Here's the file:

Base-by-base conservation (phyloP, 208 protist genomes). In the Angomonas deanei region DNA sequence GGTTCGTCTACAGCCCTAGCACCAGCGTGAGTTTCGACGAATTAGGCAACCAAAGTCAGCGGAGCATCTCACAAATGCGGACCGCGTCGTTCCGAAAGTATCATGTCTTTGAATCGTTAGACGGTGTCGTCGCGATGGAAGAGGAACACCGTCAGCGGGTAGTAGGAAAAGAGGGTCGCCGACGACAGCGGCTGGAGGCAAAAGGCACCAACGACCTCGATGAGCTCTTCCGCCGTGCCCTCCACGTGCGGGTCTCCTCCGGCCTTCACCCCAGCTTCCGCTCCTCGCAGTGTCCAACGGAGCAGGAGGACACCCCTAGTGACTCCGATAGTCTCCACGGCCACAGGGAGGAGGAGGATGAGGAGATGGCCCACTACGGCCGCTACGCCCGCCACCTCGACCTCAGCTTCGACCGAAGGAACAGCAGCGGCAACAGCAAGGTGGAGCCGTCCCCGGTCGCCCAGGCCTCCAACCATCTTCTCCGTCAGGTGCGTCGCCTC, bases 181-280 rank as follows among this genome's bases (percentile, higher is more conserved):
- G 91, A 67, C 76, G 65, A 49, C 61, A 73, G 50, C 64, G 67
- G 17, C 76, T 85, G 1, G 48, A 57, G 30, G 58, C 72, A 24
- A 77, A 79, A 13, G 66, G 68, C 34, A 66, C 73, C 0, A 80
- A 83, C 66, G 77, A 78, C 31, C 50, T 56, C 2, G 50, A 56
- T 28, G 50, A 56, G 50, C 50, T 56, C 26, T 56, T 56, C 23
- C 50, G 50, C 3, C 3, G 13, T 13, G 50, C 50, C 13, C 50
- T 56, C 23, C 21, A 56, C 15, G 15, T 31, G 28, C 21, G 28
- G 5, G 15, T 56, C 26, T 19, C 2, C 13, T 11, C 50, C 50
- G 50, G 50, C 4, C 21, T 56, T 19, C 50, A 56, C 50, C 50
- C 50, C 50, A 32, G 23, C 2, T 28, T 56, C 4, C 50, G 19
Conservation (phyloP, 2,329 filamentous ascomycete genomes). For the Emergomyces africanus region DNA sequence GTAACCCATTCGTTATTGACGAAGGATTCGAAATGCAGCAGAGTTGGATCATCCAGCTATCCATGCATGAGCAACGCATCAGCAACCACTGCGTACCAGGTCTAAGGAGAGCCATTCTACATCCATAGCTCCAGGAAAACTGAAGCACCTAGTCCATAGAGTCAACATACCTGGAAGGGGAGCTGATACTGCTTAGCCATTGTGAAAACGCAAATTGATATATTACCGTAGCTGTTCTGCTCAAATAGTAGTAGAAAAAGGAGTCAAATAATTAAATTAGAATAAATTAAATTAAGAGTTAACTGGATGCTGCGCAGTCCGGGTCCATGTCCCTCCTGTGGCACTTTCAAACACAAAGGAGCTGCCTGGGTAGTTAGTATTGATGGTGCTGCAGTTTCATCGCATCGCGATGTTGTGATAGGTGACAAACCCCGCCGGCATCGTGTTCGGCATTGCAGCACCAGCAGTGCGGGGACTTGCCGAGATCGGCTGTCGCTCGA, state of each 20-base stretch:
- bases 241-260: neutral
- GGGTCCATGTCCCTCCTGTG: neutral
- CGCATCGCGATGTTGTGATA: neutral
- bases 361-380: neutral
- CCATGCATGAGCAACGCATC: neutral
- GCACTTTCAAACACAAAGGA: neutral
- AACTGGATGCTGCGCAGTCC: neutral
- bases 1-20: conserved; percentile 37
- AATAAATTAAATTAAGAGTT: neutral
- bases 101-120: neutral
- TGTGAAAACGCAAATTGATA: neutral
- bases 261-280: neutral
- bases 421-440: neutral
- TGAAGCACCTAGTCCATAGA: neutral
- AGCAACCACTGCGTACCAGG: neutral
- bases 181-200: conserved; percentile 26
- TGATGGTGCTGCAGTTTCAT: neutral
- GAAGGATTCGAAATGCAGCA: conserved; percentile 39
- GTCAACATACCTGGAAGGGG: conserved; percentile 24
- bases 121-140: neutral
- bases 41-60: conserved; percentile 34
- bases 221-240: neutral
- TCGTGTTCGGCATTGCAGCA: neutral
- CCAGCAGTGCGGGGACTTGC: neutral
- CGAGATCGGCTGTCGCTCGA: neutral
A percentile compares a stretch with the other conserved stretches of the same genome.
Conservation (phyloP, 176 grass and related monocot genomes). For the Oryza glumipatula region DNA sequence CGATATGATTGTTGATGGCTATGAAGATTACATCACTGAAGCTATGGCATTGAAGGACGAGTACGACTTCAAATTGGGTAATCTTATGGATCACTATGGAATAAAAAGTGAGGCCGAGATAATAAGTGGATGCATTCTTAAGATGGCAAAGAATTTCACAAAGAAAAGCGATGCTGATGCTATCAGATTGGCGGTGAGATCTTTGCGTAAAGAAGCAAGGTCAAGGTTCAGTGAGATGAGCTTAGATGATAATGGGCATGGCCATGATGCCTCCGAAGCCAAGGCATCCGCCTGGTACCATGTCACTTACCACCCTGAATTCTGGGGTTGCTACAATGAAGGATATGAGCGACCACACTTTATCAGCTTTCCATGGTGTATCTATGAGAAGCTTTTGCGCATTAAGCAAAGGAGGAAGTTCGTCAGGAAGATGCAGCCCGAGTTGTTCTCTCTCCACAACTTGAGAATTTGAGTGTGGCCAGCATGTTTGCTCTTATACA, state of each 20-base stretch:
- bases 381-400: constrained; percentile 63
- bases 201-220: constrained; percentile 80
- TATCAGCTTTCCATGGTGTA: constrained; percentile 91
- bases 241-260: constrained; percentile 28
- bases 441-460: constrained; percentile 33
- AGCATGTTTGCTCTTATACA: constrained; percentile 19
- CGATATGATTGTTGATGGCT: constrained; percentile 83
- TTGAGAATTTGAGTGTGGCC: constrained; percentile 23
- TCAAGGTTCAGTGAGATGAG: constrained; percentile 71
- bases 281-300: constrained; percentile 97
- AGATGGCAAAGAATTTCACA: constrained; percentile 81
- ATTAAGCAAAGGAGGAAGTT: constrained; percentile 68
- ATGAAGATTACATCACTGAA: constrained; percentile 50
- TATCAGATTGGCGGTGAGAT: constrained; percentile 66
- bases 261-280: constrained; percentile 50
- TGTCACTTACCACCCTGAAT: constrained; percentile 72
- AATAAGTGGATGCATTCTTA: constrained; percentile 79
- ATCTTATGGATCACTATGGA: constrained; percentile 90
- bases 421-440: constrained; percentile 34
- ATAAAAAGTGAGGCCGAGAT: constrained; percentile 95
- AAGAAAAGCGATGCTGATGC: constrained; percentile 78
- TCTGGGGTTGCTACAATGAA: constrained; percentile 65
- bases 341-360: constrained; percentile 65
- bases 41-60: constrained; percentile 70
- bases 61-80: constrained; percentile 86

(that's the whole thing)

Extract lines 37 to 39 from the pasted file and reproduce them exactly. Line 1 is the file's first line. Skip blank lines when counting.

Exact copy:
- CGAGATCGGCTGTCGCTCGA: neutral
A percentile compares a stretch with the other conserved stretches of the same genome.
Conservation (phyloP, 176 grass and related monocot genomes). For the Oryza glumipatula region DNA sequence CGATATGATTGTTGATGGCTATGAAGATTACATCACTGAAGCTATGGCATTGAAGGACGAGTACGACTTCAAATTGGGTAATCTTATGGATCACTATGGAATAAAAAGTGAGGCCGAGATAATAAGTGGATGCATTCTTAAGATGGCAAAGAATTTCACAAAGAAAAGCGATGCTGATGCTATCAGATTGGCGGTGAGATCTTTGCGTAAAGAAGCAAGGTCAAGGTTCAGTGAGATGAGCTTAGATGATAATGGGCATGGCCATGATGCCTCCGAAGCCAAGGCATCCGCCTGGTACCATGTCACTTACCACCCTGAATTCTGGGGTTGCTACAATGAAGGATATGAGCGACCACACTTTATCAGCTTTCCATGGTGTATCTATGAGAAGCTTTTGCGCATTAAGCAAAGGAGGAAGTTCGTCAGGAAGATGCAGCCCGAGTTGTTCTCTCTCCACAACTTGAGAATTTGAGTGTGGCCAGCATGTTTGCTCTTATACA, state of each 20-base stretch: